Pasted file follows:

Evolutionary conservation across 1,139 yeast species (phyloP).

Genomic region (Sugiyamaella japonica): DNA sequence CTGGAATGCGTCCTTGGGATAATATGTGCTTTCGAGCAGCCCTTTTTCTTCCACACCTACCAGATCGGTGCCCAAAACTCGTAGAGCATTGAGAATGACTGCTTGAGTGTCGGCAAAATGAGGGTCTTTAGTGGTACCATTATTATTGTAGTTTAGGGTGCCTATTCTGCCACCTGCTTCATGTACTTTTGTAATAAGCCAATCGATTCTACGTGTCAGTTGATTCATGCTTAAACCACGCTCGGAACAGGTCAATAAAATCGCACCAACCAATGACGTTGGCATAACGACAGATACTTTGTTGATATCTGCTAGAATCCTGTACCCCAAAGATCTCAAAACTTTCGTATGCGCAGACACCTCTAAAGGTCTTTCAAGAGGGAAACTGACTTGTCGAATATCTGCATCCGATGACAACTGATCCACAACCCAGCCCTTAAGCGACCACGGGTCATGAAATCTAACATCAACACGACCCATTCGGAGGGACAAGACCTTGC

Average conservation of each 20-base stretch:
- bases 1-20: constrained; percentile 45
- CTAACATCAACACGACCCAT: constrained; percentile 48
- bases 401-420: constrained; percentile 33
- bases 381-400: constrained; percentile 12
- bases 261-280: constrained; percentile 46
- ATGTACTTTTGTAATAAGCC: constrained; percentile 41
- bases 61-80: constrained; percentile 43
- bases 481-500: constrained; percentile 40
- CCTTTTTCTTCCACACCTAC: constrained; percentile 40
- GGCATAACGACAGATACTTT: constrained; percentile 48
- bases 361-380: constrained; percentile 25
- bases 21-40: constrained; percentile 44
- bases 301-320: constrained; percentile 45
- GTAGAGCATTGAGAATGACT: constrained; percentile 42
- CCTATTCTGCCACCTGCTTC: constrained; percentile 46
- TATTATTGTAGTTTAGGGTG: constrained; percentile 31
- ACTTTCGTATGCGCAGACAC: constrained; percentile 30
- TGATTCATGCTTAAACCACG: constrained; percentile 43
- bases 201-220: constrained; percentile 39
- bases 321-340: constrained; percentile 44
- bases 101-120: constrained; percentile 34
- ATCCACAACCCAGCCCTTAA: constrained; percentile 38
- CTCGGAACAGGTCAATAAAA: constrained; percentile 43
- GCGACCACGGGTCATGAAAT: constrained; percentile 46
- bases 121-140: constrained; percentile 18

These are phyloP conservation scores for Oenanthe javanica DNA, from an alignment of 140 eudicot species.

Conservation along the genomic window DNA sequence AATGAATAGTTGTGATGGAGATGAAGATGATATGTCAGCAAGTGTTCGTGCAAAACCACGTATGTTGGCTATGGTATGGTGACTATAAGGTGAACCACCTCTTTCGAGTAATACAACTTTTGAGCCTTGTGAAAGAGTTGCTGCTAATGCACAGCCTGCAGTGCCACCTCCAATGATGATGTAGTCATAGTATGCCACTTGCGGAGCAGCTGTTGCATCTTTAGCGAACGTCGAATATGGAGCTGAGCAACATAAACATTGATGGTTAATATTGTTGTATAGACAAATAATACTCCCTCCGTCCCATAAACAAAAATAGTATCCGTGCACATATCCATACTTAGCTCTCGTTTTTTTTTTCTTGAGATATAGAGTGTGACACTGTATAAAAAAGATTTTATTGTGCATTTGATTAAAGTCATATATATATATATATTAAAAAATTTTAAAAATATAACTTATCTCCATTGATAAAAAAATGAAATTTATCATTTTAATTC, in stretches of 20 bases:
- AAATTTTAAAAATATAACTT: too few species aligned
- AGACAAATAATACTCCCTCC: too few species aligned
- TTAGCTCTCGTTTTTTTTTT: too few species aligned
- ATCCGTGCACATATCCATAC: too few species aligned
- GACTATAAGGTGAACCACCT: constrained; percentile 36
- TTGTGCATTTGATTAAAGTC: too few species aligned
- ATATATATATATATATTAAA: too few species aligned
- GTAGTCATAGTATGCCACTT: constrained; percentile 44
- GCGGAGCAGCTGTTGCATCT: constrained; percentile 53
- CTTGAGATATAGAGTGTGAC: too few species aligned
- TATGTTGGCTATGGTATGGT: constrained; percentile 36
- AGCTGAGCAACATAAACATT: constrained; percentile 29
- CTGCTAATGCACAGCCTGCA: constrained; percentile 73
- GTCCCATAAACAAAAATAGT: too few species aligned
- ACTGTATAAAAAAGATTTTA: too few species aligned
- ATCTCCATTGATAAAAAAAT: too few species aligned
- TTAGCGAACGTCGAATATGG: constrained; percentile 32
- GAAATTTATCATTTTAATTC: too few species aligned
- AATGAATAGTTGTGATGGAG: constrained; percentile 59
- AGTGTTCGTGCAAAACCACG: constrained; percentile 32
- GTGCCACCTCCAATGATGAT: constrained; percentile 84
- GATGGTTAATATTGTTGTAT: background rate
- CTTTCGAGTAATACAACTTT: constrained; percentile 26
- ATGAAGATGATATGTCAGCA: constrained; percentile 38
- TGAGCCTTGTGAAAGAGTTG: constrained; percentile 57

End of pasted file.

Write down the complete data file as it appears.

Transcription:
Evolutionary conservation across 1,139 yeast species (phyloP).

Genomic region (Sugiyamaella japonica): DNA sequence CTGGAATGCGTCCTTGGGATAATATGTGCTTTCGAGCAGCCCTTTTTCTTCCACACCTACCAGATCGGTGCCCAAAACTCGTAGAGCATTGAGAATGACTGCTTGAGTGTCGGCAAAATGAGGGTCTTTAGTGGTACCATTATTATTGTAGTTTAGGGTGCCTATTCTGCCACCTGCTTCATGTACTTTTGTAATAAGCCAATCGATTCTACGTGTCAGTTGATTCATGCTTAAACCACGCTCGGAACAGGTCAATAAAATCGCACCAACCAATGACGTTGGCATAACGACAGATACTTTGTTGATATCTGCTAGAATCCTGTACCCCAAAGATCTCAAAACTTTCGTATGCGCAGACACCTCTAAAGGTCTTTCAAGAGGGAAACTGACTTGTCGAATATCTGCATCCGATGACAACTGATCCACAACCCAGCCCTTAAGCGACCACGGGTCATGAAATCTAACATCAACACGACCCATTCGGAGGGACAAGACCTTGC

Average conservation of each 20-base stretch:
- bases 1-20: constrained; percentile 45
- CTAACATCAACACGACCCAT: constrained; percentile 48
- bases 401-420: constrained; percentile 33
- bases 381-400: constrained; percentile 12
- bases 261-280: constrained; percentile 46
- ATGTACTTTTGTAATAAGCC: constrained; percentile 41
- bases 61-80: constrained; percentile 43
- bases 481-500: constrained; percentile 40
- CCTTTTTCTTCCACACCTAC: constrained; percentile 40
- GGCATAACGACAGATACTTT: constrained; percentile 48
- bases 361-380: constrained; percentile 25
- bases 21-40: constrained; percentile 44
- bases 301-320: constrained; percentile 45
- GTAGAGCATTGAGAATGACT: constrained; percentile 42
- CCTATTCTGCCACCTGCTTC: constrained; percentile 46
- TATTATTGTAGTTTAGGGTG: constrained; percentile 31
- ACTTTCGTATGCGCAGACAC: constrained; percentile 30
- TGATTCATGCTTAAACCACG: constrained; percentile 43
- bases 201-220: constrained; percentile 39
- bases 321-340: constrained; percentile 44
- bases 101-120: constrained; percentile 34
- ATCCACAACCCAGCCCTTAA: constrained; percentile 38
- CTCGGAACAGGTCAATAAAA: constrained; percentile 43
- GCGACCACGGGTCATGAAAT: constrained; percentile 46
- bases 121-140: constrained; percentile 18

These are phyloP conservation scores for Oenanthe javanica DNA, from an alignment of 140 eudicot species.

Conservation along the genomic window DNA sequence AATGAATAGTTGTGATGGAGATGAAGATGATATGTCAGCAAGTGTTCGTGCAAAACCACGTATGTTGGCTATGGTATGGTGACTATAAGGTGAACCACCTCTTTCGAGTAATACAACTTTTGAGCCTTGTGAAAGAGTTGCTGCTAATGCACAGCCTGCAGTGCCACCTCCAATGATGATGTAGTCATAGTATGCCACTTGCGGAGCAGCTGTTGCATCTTTAGCGAACGTCGAATATGGAGCTGAGCAACATAAACATTGATGGTTAATATTGTTGTATAGACAAATAATACTCCCTCCGTCCCATAAACAAAAATAGTATCCGTGCACATATCCATACTTAGCTCTCGTTTTTTTTTTCTTGAGATATAGAGTGTGACACTGTATAAAAAAGATTTTATTGTGCATTTGATTAAAGTCATATATATATATATATTAAAAAATTTTAAAAATATAACTTATCTCCATTGATAAAAAAATGAAATTTATCATTTTAATTC, in stretches of 20 bases:
- AAATTTTAAAAATATAACTT: too few species aligned
- AGACAAATAATACTCCCTCC: too few species aligned
- TTAGCTCTCGTTTTTTTTTT: too few species aligned
- ATCCGTGCACATATCCATAC: too few species aligned
- GACTATAAGGTGAACCACCT: constrained; percentile 36
- TTGTGCATTTGATTAAAGTC: too few species aligned
- ATATATATATATATATTAAA: too few species aligned
- GTAGTCATAGTATGCCACTT: constrained; percentile 44
- GCGGAGCAGCTGTTGCATCT: constrained; percentile 53
- CTTGAGATATAGAGTGTGAC: too few species aligned
- TATGTTGGCTATGGTATGGT: constrained; percentile 36
- AGCTGAGCAACATAAACATT: constrained; percentile 29
- CTGCTAATGCACAGCCTGCA: constrained; percentile 73
- GTCCCATAAACAAAAATAGT: too few species aligned
- ACTGTATAAAAAAGATTTTA: too few species aligned
- ATCTCCATTGATAAAAAAAT: too few species aligned
- TTAGCGAACGTCGAATATGG: constrained; percentile 32
- GAAATTTATCATTTTAATTC: too few species aligned
- AATGAATAGTTGTGATGGAG: constrained; percentile 59
- AGTGTTCGTGCAAAACCACG: constrained; percentile 32
- GTGCCACCTCCAATGATGAT: constrained; percentile 84
- GATGGTTAATATTGTTGTAT: background rate
- CTTTCGAGTAATACAACTTT: constrained; percentile 26
- ATGAAGATGATATGTCAGCA: constrained; percentile 38
- TGAGCCTTGTGAAAGAGTTG: constrained; percentile 57